"These are contaminants you can't see, you can't taste and can't smell," Evan Kane, Groundwater Protection and Wells Manager told ABC11. "Laboratory testing is the only way for sure to know the well water is safe for you."
Last summer, the county began an extensive education campaign hoping to reach as many as 20,000 residents in the eastern part of the county.
Environmental managers are warning up to 20 percent of private wells could be contaminated with what they call "naturally-occurring groundwater contaminants" including radon, radium and uranium.
"All the food you eat comes with ingredients list and nutrition facts on the labels and you should be paying attention to those things for your health," Kane said. "Water -- you can't assume it's clean and pure."
Early returns show an estimated 1,200 homeowners conducted water tests and sent them to private labs. Evans said that's good news - that total is more than the county conducts in three years -- but there are still an estimated 18,000 wells untested.
"There seem to be a few cases where there are clusters of contaminated wells but the results from one well don't have any bearing on the neighbor's results," Kane said. "We hope the penetration of our message is not the issue and people at least know the issue is out there."
The free water testing available to eligible homeowners and renters is available through Feb. 29.
In an email, county officials explain that qualifying families may have incomes up to 2.5-times the federal poverty level. For an individual living alone, the limit is $31,225, and a family of four may earn up to $64,375.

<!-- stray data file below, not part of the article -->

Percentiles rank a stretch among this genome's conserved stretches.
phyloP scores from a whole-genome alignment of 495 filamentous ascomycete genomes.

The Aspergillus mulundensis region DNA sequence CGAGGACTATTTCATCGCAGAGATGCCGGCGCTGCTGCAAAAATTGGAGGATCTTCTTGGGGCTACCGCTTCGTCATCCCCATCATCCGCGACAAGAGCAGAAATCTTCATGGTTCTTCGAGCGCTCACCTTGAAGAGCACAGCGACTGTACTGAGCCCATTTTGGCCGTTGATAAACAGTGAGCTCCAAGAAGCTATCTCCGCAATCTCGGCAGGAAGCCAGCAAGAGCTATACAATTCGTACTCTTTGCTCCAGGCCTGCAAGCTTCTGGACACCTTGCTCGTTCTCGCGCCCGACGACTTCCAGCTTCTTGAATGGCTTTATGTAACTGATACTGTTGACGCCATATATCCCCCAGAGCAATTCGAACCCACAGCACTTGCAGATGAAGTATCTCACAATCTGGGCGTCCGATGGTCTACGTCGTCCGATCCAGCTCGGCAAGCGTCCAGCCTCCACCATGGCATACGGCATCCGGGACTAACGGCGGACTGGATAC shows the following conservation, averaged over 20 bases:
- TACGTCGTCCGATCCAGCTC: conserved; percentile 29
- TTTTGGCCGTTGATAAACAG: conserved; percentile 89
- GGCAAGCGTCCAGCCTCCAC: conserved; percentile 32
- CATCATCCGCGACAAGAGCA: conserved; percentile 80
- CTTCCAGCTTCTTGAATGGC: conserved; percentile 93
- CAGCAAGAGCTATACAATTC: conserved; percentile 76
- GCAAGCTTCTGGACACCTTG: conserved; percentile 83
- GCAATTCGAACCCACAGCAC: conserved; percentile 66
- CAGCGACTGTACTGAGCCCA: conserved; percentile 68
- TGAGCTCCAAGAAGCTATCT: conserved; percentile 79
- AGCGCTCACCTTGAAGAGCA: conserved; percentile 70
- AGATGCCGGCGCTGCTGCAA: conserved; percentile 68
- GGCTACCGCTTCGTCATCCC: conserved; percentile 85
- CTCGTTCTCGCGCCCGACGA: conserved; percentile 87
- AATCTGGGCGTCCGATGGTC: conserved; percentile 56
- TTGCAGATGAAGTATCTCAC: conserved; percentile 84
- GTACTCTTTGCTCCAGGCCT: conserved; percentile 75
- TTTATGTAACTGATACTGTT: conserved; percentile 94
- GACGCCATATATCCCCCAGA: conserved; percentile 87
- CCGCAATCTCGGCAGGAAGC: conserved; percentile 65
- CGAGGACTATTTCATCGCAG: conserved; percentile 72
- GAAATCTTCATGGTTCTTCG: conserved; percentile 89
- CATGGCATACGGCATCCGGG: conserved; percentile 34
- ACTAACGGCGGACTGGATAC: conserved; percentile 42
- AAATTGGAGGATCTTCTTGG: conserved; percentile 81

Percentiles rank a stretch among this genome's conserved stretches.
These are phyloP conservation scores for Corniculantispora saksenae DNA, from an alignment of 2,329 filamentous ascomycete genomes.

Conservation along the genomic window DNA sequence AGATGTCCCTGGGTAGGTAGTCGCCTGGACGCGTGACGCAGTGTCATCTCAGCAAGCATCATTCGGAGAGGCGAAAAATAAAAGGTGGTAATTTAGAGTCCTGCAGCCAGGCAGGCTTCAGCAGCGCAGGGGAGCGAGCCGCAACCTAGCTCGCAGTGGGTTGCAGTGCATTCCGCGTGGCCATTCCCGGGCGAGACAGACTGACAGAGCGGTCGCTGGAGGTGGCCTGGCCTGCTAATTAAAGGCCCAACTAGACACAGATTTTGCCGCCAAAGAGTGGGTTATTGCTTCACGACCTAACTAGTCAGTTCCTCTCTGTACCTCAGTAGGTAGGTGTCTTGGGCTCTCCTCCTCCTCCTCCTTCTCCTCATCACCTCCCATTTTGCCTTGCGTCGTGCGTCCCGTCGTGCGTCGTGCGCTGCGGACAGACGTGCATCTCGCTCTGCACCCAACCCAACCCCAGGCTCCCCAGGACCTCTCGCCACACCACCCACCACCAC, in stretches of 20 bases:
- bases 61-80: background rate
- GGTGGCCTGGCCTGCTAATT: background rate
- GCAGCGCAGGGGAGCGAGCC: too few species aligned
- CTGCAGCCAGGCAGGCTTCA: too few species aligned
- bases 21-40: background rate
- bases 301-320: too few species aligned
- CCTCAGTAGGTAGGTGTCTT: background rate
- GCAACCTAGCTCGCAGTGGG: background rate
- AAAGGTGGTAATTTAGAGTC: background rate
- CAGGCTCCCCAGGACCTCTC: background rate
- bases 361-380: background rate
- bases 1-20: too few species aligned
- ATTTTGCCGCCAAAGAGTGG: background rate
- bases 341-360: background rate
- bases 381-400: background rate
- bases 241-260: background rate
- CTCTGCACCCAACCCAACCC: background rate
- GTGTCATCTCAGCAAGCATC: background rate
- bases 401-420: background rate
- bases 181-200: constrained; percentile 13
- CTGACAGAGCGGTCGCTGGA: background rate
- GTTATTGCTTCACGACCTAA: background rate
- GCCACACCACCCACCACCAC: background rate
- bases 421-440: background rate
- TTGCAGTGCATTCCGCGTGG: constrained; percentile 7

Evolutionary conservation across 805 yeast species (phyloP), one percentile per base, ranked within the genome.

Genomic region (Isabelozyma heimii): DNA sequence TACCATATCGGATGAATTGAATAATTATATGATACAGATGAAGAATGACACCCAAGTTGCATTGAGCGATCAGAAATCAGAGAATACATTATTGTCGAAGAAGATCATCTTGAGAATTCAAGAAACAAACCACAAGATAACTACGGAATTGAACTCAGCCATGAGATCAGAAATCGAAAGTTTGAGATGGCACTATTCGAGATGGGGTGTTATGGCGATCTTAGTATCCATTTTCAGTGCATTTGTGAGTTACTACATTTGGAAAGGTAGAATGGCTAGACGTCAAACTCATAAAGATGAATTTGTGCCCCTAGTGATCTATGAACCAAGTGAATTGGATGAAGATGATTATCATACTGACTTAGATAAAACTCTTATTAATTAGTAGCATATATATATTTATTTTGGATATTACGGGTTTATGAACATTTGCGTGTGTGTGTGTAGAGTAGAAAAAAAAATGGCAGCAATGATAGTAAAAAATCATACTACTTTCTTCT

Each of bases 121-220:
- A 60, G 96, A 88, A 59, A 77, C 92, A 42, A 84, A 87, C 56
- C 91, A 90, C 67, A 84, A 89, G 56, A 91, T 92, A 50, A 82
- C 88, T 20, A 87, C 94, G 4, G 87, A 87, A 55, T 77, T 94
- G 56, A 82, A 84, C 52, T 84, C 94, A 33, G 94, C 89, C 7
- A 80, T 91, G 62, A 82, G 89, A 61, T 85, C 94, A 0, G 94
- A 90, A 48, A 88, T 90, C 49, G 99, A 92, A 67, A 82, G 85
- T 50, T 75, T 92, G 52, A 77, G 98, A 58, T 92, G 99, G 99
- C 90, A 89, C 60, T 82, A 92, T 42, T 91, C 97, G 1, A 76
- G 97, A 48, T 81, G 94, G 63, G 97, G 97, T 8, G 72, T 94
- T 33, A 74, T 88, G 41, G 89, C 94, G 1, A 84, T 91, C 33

Applications can be submitted at one of Wake County's regional centers where staff will have forms on hand, and notaries are available on-site to certify affidavits free of charge.
The following locations are open weekdays from 8:30 a.m. to 5 p.m.:
- Eastern Regional Center, 1002 Dogwood Drive, Zebulon
- Northern Regional Center, 350 E. Holding Ave., Wake Forest
- Southern Regional Center, 130 N. Judd Parkway NE, Fuquay-Varina
Once Wake County staff are ready to collect well water samples, residents will be notified via the phone number listed on their application.
Residents may also apply without visiting a regional center. Forms and affidavits are available online as PDF files in English and Spanish. The N.C. Secretary of State maintains an online database of local notaries. Completed and notarized materials should be mailed to:
Wake County Environmental Services, Well Testing
P.O. Box 550
Raleigh, NC 27602.
The warnings and notices only apply to those residents who get water from a private well. If you pay a water bill, you may disregard this notice, because your water system is already being tested.